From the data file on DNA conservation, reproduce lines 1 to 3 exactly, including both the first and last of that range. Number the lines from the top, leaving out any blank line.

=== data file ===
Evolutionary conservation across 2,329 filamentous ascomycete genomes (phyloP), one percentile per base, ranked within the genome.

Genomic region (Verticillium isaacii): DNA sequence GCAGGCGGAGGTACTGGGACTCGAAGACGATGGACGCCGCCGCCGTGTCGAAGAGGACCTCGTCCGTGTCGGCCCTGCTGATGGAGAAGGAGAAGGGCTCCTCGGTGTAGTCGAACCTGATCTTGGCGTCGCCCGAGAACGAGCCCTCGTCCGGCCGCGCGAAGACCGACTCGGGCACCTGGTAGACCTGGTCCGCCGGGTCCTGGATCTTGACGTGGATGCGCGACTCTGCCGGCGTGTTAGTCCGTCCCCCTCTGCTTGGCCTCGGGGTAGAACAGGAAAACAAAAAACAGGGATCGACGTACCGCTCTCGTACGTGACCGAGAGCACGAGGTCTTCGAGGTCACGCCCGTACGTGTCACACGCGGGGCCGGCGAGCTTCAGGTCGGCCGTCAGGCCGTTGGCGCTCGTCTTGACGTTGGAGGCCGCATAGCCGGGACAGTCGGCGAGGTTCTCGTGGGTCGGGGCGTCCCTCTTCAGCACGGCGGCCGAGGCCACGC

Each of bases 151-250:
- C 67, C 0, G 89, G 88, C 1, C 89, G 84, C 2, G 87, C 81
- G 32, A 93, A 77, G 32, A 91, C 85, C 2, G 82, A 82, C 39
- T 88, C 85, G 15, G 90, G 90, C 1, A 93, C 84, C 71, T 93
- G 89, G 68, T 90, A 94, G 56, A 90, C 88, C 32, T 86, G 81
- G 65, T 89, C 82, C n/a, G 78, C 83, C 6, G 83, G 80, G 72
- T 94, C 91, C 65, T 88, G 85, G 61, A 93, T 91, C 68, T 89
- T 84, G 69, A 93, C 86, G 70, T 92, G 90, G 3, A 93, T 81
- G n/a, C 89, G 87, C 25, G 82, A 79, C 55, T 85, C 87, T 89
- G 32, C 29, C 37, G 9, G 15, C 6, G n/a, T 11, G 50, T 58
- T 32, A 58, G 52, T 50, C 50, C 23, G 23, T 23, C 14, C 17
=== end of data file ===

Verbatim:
Evolutionary conservation across 2,329 filamentous ascomycete genomes (phyloP), one percentile per base, ranked within the genome.

Genomic region (Verticillium isaacii): DNA sequence GCAGGCGGAGGTACTGGGACTCGAAGACGATGGACGCCGCCGCCGTGTCGAAGAGGACCTCGTCCGTGTCGGCCCTGCTGATGGAGAAGGAGAAGGGCTCCTCGGTGTAGTCGAACCTGATCTTGGCGTCGCCCGAGAACGAGCCCTCGTCCGGCCGCGCGAAGACCGACTCGGGCACCTGGTAGACCTGGTCCGCCGGGTCCTGGATCTTGACGTGGATGCGCGACTCTGCCGGCGTGTTAGTCCGTCCCCCTCTGCTTGGCCTCGGGGTAGAACAGGAAAACAAAAAACAGGGATCGACGTACCGCTCTCGTACGTGACCGAGAGCACGAGGTCTTCGAGGTCACGCCCGTACGTGTCACACGCGGGGCCGGCGAGCTTCAGGTCGGCCGTCAGGCCGTTGGCGCTCGTCTTGACGTTGGAGGCCGCATAGCCGGGACAGTCGGCGAGGTTCTCGTGGGTCGGGGCGTCCCTCTTCAGCACGGCGGCCGAGGCCACGC

Each of bases 151-250: